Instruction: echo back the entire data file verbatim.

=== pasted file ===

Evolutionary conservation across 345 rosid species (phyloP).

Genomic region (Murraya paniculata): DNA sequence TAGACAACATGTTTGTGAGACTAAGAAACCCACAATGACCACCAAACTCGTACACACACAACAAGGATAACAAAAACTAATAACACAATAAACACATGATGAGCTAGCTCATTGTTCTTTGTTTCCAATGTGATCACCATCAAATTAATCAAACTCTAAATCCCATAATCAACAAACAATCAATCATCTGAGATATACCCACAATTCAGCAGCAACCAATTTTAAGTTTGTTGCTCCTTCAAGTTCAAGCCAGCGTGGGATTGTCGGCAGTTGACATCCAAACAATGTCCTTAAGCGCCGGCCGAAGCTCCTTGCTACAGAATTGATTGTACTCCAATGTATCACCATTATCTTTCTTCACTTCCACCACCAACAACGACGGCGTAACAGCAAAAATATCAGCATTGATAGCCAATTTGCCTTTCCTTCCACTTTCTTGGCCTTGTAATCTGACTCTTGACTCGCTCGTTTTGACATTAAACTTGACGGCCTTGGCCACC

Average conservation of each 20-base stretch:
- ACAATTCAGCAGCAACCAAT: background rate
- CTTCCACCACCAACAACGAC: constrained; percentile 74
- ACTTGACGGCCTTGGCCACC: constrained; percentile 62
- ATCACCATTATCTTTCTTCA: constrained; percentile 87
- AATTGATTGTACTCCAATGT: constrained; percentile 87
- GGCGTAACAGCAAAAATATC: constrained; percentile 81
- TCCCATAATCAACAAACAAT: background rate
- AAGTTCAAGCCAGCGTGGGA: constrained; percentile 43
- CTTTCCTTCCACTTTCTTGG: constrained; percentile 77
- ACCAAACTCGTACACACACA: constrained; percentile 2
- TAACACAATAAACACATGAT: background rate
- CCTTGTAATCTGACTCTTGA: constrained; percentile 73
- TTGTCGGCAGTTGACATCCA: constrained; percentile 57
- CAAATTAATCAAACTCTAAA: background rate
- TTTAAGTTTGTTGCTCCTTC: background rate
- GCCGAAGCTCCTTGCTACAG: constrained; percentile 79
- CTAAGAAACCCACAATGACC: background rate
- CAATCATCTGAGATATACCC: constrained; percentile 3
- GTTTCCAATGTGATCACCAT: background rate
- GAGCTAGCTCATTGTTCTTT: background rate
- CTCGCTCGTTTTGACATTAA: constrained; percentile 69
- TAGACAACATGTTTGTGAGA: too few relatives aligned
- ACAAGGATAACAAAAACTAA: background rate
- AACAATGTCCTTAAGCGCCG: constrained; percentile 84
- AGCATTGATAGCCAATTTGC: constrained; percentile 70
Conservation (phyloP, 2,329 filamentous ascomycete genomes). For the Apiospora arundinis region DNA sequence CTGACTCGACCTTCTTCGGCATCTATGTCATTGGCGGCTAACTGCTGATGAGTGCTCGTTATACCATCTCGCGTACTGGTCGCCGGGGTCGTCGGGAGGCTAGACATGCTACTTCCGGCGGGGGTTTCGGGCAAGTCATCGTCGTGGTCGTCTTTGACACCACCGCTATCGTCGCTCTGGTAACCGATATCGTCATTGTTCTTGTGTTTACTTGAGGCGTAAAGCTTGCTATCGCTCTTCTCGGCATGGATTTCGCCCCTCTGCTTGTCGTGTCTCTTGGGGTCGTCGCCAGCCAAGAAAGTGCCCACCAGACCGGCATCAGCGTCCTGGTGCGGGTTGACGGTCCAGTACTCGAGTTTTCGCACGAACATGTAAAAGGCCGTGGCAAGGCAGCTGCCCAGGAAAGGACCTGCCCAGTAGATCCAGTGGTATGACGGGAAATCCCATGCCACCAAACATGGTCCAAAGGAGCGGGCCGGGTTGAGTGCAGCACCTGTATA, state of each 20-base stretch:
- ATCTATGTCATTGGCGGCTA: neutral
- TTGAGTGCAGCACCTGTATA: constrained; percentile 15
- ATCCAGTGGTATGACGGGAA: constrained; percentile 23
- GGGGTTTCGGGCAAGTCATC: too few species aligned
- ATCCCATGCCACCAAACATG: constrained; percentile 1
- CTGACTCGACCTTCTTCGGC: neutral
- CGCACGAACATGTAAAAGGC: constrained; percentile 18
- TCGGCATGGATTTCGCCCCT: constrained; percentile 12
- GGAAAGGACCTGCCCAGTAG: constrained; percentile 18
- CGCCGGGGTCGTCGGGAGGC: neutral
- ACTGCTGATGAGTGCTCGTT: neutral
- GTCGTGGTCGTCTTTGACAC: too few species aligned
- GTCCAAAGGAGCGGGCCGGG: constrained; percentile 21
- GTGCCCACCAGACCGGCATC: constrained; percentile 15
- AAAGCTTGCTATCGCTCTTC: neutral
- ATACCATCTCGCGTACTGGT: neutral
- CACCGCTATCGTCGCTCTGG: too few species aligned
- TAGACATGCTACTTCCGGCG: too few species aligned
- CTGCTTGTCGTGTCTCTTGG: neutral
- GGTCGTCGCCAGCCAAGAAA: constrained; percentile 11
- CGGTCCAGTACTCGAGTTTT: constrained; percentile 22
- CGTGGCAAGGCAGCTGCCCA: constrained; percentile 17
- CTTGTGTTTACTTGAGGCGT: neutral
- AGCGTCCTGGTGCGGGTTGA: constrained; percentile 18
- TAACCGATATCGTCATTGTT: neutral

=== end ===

Evolutionary conservation across 345 rosid species (phyloP).

Genomic region (Murraya paniculata): DNA sequence TAGACAACATGTTTGTGAGACTAAGAAACCCACAATGACCACCAAACTCGTACACACACAACAAGGATAACAAAAACTAATAACACAATAAACACATGATGAGCTAGCTCATTGTTCTTTGTTTCCAATGTGATCACCATCAAATTAATCAAACTCTAAATCCCATAATCAACAAACAATCAATCATCTGAGATATACCCACAATTCAGCAGCAACCAATTTTAAGTTTGTTGCTCCTTCAAGTTCAAGCCAGCGTGGGATTGTCGGCAGTTGACATCCAAACAATGTCCTTAAGCGCCGGCCGAAGCTCCTTGCTACAGAATTGATTGTACTCCAATGTATCACCATTATCTTTCTTCACTTCCACCACCAACAACGACGGCGTAACAGCAAAAATATCAGCATTGATAGCCAATTTGCCTTTCCTTCCACTTTCTTGGCCTTGTAATCTGACTCTTGACTCGCTCGTTTTGACATTAAACTTGACGGCCTTGGCCACC

Average conservation of each 20-base stretch:
- ACAATTCAGCAGCAACCAAT: background rate
- CTTCCACCACCAACAACGAC: constrained; percentile 74
- ACTTGACGGCCTTGGCCACC: constrained; percentile 62
- ATCACCATTATCTTTCTTCA: constrained; percentile 87
- AATTGATTGTACTCCAATGT: constrained; percentile 87
- GGCGTAACAGCAAAAATATC: constrained; percentile 81
- TCCCATAATCAACAAACAAT: background rate
- AAGTTCAAGCCAGCGTGGGA: constrained; percentile 43
- CTTTCCTTCCACTTTCTTGG: constrained; percentile 77
- ACCAAACTCGTACACACACA: constrained; percentile 2
- TAACACAATAAACACATGAT: background rate
- CCTTGTAATCTGACTCTTGA: constrained; percentile 73
- TTGTCGGCAGTTGACATCCA: constrained; percentile 57
- CAAATTAATCAAACTCTAAA: background rate
- TTTAAGTTTGTTGCTCCTTC: background rate
- GCCGAAGCTCCTTGCTACAG: constrained; percentile 79
- CTAAGAAACCCACAATGACC: background rate
- CAATCATCTGAGATATACCC: constrained; percentile 3
- GTTTCCAATGTGATCACCAT: background rate
- GAGCTAGCTCATTGTTCTTT: background rate
- CTCGCTCGTTTTGACATTAA: constrained; percentile 69
- TAGACAACATGTTTGTGAGA: too few relatives aligned
- ACAAGGATAACAAAAACTAA: background rate
- AACAATGTCCTTAAGCGCCG: constrained; percentile 84
- AGCATTGATAGCCAATTTGC: constrained; percentile 70
Conservation (phyloP, 2,329 filamentous ascomycete genomes). For the Apiospora arundinis region DNA sequence CTGACTCGACCTTCTTCGGCATCTATGTCATTGGCGGCTAACTGCTGATGAGTGCTCGTTATACCATCTCGCGTACTGGTCGCCGGGGTCGTCGGGAGGCTAGACATGCTACTTCCGGCGGGGGTTTCGGGCAAGTCATCGTCGTGGTCGTCTTTGACACCACCGCTATCGTCGCTCTGGTAACCGATATCGTCATTGTTCTTGTGTTTACTTGAGGCGTAAAGCTTGCTATCGCTCTTCTCGGCATGGATTTCGCCCCTCTGCTTGTCGTGTCTCTTGGGGTCGTCGCCAGCCAAGAAAGTGCCCACCAGACCGGCATCAGCGTCCTGGTGCGGGTTGACGGTCCAGTACTCGAGTTTTCGCACGAACATGTAAAAGGCCGTGGCAAGGCAGCTGCCCAGGAAAGGACCTGCCCAGTAGATCCAGTGGTATGACGGGAAATCCCATGCCACCAAACATGGTCCAAAGGAGCGGGCCGGGTTGAGTGCAGCACCTGTATA, state of each 20-base stretch:
- ATCTATGTCATTGGCGGCTA: neutral
- TTGAGTGCAGCACCTGTATA: constrained; percentile 15
- ATCCAGTGGTATGACGGGAA: constrained; percentile 23
- GGGGTTTCGGGCAAGTCATC: too few species aligned
- ATCCCATGCCACCAAACATG: constrained; percentile 1
- CTGACTCGACCTTCTTCGGC: neutral
- CGCACGAACATGTAAAAGGC: constrained; percentile 18
- TCGGCATGGATTTCGCCCCT: constrained; percentile 12
- GGAAAGGACCTGCCCAGTAG: constrained; percentile 18
- CGCCGGGGTCGTCGGGAGGC: neutral
- ACTGCTGATGAGTGCTCGTT: neutral
- GTCGTGGTCGTCTTTGACAC: too few species aligned
- GTCCAAAGGAGCGGGCCGGG: constrained; percentile 21
- GTGCCCACCAGACCGGCATC: constrained; percentile 15
- AAAGCTTGCTATCGCTCTTC: neutral
- ATACCATCTCGCGTACTGGT: neutral
- CACCGCTATCGTCGCTCTGG: too few species aligned
- TAGACATGCTACTTCCGGCG: too few species aligned
- CTGCTTGTCGTGTCTCTTGG: neutral
- GGTCGTCGCCAGCCAAGAAA: constrained; percentile 11
- CGGTCCAGTACTCGAGTTTT: constrained; percentile 22
- CGTGGCAAGGCAGCTGCCCA: constrained; percentile 17
- CTTGTGTTTACTTGAGGCGT: neutral
- AGCGTCCTGGTGCGGGTTGA: constrained; percentile 18
- TAACCGATATCGTCATTGTT: neutral